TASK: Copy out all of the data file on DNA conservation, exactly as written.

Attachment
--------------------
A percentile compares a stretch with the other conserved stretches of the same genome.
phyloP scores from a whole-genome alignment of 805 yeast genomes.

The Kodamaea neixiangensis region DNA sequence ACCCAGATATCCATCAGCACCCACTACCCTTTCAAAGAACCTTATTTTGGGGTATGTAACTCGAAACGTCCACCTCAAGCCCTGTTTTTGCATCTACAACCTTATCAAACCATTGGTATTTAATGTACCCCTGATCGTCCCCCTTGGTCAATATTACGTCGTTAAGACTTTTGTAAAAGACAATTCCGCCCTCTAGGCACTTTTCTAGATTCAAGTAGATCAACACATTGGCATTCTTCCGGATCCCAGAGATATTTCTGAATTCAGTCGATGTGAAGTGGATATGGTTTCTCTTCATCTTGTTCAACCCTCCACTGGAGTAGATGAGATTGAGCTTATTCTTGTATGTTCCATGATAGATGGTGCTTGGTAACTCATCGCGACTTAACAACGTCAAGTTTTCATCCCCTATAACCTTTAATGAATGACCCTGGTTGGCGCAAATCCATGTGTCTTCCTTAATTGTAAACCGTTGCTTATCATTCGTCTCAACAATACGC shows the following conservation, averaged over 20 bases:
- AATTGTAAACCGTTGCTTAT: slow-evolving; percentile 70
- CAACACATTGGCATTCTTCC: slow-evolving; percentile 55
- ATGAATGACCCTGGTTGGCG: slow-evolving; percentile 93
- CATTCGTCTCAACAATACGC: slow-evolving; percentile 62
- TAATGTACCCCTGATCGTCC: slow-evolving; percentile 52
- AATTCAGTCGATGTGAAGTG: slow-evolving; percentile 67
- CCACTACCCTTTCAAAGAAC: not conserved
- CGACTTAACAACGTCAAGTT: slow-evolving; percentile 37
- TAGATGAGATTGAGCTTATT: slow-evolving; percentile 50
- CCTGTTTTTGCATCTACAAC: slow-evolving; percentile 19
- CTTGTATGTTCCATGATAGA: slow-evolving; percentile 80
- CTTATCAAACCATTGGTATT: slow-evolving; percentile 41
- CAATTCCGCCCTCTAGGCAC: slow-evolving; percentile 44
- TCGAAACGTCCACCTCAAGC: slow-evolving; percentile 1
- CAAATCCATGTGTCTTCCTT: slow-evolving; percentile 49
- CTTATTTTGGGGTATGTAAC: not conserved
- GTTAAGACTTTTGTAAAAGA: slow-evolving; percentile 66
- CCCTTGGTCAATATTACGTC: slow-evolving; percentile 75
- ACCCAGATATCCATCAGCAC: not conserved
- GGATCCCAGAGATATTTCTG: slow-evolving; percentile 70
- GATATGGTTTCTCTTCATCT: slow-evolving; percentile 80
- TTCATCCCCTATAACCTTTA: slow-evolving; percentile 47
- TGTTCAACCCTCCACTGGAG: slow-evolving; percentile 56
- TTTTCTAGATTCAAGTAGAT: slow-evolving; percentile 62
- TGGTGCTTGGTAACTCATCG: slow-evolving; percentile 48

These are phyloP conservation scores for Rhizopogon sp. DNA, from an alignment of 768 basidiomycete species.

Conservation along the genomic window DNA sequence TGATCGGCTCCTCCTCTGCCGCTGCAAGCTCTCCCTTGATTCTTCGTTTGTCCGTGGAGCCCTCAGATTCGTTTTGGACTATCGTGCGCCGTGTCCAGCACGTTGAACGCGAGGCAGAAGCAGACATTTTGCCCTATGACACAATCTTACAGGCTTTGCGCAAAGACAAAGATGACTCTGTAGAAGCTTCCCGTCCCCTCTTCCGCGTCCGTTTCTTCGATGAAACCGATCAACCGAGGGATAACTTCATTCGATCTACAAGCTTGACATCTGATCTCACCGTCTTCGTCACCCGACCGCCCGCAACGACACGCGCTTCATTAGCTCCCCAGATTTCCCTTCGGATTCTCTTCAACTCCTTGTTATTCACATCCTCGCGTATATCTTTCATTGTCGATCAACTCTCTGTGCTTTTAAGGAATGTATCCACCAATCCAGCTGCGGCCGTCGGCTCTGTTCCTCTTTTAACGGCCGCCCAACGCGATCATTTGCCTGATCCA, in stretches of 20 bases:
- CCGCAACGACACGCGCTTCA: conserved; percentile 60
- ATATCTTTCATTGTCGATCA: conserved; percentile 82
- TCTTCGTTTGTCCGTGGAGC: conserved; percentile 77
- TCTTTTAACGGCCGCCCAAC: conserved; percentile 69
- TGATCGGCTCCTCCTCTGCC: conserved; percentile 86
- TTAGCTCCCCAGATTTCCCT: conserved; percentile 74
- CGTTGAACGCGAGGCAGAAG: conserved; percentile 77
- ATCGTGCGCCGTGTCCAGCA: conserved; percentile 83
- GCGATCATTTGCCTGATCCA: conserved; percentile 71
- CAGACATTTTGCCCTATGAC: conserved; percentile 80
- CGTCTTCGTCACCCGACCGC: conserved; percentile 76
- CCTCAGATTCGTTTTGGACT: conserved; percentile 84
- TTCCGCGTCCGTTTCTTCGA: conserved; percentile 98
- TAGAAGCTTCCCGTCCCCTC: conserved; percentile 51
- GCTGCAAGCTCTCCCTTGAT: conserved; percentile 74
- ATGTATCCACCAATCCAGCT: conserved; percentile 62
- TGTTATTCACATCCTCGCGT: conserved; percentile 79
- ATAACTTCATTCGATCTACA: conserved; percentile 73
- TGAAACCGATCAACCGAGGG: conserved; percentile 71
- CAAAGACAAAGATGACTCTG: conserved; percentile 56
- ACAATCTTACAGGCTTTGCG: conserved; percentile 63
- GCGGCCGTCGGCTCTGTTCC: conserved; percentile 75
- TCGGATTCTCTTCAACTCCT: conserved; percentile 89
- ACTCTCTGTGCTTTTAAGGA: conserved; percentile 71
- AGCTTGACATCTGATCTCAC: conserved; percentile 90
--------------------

A percentile compares a stretch with the other conserved stretches of the same genome.
phyloP scores from a whole-genome alignment of 805 yeast genomes.

The Kodamaea neixiangensis region DNA sequence ACCCAGATATCCATCAGCACCCACTACCCTTTCAAAGAACCTTATTTTGGGGTATGTAACTCGAAACGTCCACCTCAAGCCCTGTTTTTGCATCTACAACCTTATCAAACCATTGGTATTTAATGTACCCCTGATCGTCCCCCTTGGTCAATATTACGTCGTTAAGACTTTTGTAAAAGACAATTCCGCCCTCTAGGCACTTTTCTAGATTCAAGTAGATCAACACATTGGCATTCTTCCGGATCCCAGAGATATTTCTGAATTCAGTCGATGTGAAGTGGATATGGTTTCTCTTCATCTTGTTCAACCCTCCACTGGAGTAGATGAGATTGAGCTTATTCTTGTATGTTCCATGATAGATGGTGCTTGGTAACTCATCGCGACTTAACAACGTCAAGTTTTCATCCCCTATAACCTTTAATGAATGACCCTGGTTGGCGCAAATCCATGTGTCTTCCTTAATTGTAAACCGTTGCTTATCATTCGTCTCAACAATACGC shows the following conservation, averaged over 20 bases:
- AATTGTAAACCGTTGCTTAT: slow-evolving; percentile 70
- CAACACATTGGCATTCTTCC: slow-evolving; percentile 55
- ATGAATGACCCTGGTTGGCG: slow-evolving; percentile 93
- CATTCGTCTCAACAATACGC: slow-evolving; percentile 62
- TAATGTACCCCTGATCGTCC: slow-evolving; percentile 52
- AATTCAGTCGATGTGAAGTG: slow-evolving; percentile 67
- CCACTACCCTTTCAAAGAAC: not conserved
- CGACTTAACAACGTCAAGTT: slow-evolving; percentile 37
- TAGATGAGATTGAGCTTATT: slow-evolving; percentile 50
- CCTGTTTTTGCATCTACAAC: slow-evolving; percentile 19
- CTTGTATGTTCCATGATAGA: slow-evolving; percentile 80
- CTTATCAAACCATTGGTATT: slow-evolving; percentile 41
- CAATTCCGCCCTCTAGGCAC: slow-evolving; percentile 44
- TCGAAACGTCCACCTCAAGC: slow-evolving; percentile 1
- CAAATCCATGTGTCTTCCTT: slow-evolving; percentile 49
- CTTATTTTGGGGTATGTAAC: not conserved
- GTTAAGACTTTTGTAAAAGA: slow-evolving; percentile 66
- CCCTTGGTCAATATTACGTC: slow-evolving; percentile 75
- ACCCAGATATCCATCAGCAC: not conserved
- GGATCCCAGAGATATTTCTG: slow-evolving; percentile 70
- GATATGGTTTCTCTTCATCT: slow-evolving; percentile 80
- TTCATCCCCTATAACCTTTA: slow-evolving; percentile 47
- TGTTCAACCCTCCACTGGAG: slow-evolving; percentile 56
- TTTTCTAGATTCAAGTAGAT: slow-evolving; percentile 62
- TGGTGCTTGGTAACTCATCG: slow-evolving; percentile 48

These are phyloP conservation scores for Rhizopogon sp. DNA, from an alignment of 768 basidiomycete species.

Conservation along the genomic window DNA sequence TGATCGGCTCCTCCTCTGCCGCTGCAAGCTCTCCCTTGATTCTTCGTTTGTCCGTGGAGCCCTCAGATTCGTTTTGGACTATCGTGCGCCGTGTCCAGCACGTTGAACGCGAGGCAGAAGCAGACATTTTGCCCTATGACACAATCTTACAGGCTTTGCGCAAAGACAAAGATGACTCTGTAGAAGCTTCCCGTCCCCTCTTCCGCGTCCGTTTCTTCGATGAAACCGATCAACCGAGGGATAACTTCATTCGATCTACAAGCTTGACATCTGATCTCACCGTCTTCGTCACCCGACCGCCCGCAACGACACGCGCTTCATTAGCTCCCCAGATTTCCCTTCGGATTCTCTTCAACTCCTTGTTATTCACATCCTCGCGTATATCTTTCATTGTCGATCAACTCTCTGTGCTTTTAAGGAATGTATCCACCAATCCAGCTGCGGCCGTCGGCTCTGTTCCTCTTTTAACGGCCGCCCAACGCGATCATTTGCCTGATCCA, in stretches of 20 bases:
- CCGCAACGACACGCGCTTCA: conserved; percentile 60
- ATATCTTTCATTGTCGATCA: conserved; percentile 82
- TCTTCGTTTGTCCGTGGAGC: conserved; percentile 77
- TCTTTTAACGGCCGCCCAAC: conserved; percentile 69
- TGATCGGCTCCTCCTCTGCC: conserved; percentile 86
- TTAGCTCCCCAGATTTCCCT: conserved; percentile 74
- CGTTGAACGCGAGGCAGAAG: conserved; percentile 77
- ATCGTGCGCCGTGTCCAGCA: conserved; percentile 83
- GCGATCATTTGCCTGATCCA: conserved; percentile 71
- CAGACATTTTGCCCTATGAC: conserved; percentile 80
- CGTCTTCGTCACCCGACCGC: conserved; percentile 76
- CCTCAGATTCGTTTTGGACT: conserved; percentile 84
- TTCCGCGTCCGTTTCTTCGA: conserved; percentile 98
- TAGAAGCTTCCCGTCCCCTC: conserved; percentile 51
- GCTGCAAGCTCTCCCTTGAT: conserved; percentile 74
- ATGTATCCACCAATCCAGCT: conserved; percentile 62
- TGTTATTCACATCCTCGCGT: conserved; percentile 79
- ATAACTTCATTCGATCTACA: conserved; percentile 73
- TGAAACCGATCAACCGAGGG: conserved; percentile 71
- CAAAGACAAAGATGACTCTG: conserved; percentile 56
- ACAATCTTACAGGCTTTGCG: conserved; percentile 63
- GCGGCCGTCGGCTCTGTTCC: conserved; percentile 75
- TCGGATTCTCTTCAACTCCT: conserved; percentile 89
- ACTCTCTGTGCTTTTAAGGA: conserved; percentile 71
- AGCTTGACATCTGATCTCAC: conserved; percentile 90